Chemogenetic excitation of IL pyramidal neurons during retrieval of the novel tone was sufficient to reduce generalization after EtOH exposure. Importantly, IL excitation failed to drive down freezing levels in the control groups and in response to the “target” 5-kHz CS (Fig. 3i), indicating IL activity underlies cued fear memory stimulus generalization and discrimination, and not conditioned freezing per se. In the absence of CNO (Day 12 test), CS-specific freezing effects were reduced. However, pre-CS freezing levels differed (contextual fear), with mice in the EGFP-EtOH group exhibiting more freezing. This finding suggests a new, higher-order conditioned fear memory about the context (S2) was formed, but only after EtOH exposure90. Higher-order conditioning was eliminated in the hM3Dq-EtOH group, suggesting that synthetic activation of the IL improved CS (S1) discrimination during training, resulting in a reduction in higher-order (S2) conditioning during testing. Although the IL was targeted, AAV infection was observed, in several cases, outside the IL (Fig. 3e). Therefore, the contribution of additional sites, such as the PL, to the fear memory generalization cannot be completely discounted. Activation of downstream limbic targets of the IL, outside of the BLA complex, may also have contributed to the observed effects, including the thalamus, hypothalamus, bed nucleus of the stria terminalis, hippocampus, and various striatal subregions91. Overall, these data identify the IL as a target of EtOH-induced neuroadaptations. Further, these data implicate the IL in cued fear memory generalization and discrimination. An important future experiment will be to determine how driving IL excitation during fear memory retrieval changes the pattern of network plasticity across the IL – BA – CeA circuit92.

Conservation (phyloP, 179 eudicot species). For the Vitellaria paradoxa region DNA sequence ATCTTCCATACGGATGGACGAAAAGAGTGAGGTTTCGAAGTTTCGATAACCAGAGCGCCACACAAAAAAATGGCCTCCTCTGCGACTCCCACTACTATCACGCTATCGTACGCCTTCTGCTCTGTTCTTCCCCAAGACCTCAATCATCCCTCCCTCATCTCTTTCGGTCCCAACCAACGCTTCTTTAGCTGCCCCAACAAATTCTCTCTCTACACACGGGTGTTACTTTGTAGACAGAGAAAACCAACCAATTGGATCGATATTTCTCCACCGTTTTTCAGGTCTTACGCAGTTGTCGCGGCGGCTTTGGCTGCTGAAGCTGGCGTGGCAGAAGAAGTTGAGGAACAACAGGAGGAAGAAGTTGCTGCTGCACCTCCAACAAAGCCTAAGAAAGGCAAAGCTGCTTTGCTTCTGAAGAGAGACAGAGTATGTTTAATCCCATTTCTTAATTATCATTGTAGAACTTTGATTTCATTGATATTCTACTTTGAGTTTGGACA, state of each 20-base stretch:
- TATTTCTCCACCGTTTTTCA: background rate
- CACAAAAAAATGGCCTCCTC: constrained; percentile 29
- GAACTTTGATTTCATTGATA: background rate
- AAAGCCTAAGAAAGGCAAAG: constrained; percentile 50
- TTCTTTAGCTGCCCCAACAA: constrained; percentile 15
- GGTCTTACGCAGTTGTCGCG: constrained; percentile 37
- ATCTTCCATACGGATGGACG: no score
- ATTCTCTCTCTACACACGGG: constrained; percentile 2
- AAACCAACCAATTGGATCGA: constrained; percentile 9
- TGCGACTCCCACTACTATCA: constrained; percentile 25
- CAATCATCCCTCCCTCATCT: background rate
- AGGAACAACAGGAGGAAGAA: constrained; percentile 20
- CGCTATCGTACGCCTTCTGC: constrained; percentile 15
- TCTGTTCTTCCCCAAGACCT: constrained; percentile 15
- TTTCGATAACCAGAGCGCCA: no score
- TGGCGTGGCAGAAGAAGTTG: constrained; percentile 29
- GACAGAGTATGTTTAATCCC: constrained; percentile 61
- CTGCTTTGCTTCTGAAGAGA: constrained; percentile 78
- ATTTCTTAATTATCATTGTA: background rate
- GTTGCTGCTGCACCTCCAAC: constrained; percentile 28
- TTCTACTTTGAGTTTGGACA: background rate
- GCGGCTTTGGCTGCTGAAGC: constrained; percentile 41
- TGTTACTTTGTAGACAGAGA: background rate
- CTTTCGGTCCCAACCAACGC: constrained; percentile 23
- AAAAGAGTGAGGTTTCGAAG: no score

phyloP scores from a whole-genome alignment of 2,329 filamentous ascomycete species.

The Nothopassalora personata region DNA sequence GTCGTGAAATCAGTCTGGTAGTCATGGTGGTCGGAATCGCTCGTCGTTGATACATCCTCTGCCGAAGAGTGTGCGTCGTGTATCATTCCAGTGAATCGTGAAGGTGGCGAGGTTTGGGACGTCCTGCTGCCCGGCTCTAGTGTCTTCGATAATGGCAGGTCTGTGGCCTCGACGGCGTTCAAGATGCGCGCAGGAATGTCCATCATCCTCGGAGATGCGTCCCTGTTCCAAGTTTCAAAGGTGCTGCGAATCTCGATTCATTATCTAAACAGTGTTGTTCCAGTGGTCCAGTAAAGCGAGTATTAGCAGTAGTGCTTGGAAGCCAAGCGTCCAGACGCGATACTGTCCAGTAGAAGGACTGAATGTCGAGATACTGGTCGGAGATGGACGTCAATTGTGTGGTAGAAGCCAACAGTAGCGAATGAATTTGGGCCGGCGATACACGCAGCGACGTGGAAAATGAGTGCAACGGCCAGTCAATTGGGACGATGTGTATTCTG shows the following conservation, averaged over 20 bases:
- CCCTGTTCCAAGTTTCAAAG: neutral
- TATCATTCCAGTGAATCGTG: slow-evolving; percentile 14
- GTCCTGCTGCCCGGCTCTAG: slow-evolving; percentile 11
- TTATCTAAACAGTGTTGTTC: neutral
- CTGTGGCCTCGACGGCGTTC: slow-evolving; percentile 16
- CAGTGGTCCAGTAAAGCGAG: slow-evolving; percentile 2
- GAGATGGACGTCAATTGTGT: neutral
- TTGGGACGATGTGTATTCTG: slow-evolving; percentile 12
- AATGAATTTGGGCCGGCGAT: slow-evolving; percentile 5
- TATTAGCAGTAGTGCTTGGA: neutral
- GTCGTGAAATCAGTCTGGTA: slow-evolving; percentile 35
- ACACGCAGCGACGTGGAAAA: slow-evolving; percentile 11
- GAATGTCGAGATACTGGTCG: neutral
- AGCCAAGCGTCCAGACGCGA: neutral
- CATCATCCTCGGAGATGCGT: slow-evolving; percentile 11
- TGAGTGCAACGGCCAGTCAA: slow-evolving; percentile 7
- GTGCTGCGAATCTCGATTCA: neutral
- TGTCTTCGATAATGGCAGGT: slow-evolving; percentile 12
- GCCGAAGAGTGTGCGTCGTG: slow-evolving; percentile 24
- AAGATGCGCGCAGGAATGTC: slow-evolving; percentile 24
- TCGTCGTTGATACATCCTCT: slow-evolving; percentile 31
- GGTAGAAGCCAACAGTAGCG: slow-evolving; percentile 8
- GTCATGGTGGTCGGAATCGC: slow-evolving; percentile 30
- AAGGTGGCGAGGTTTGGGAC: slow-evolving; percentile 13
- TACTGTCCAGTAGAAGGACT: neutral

EtOH and fear extinction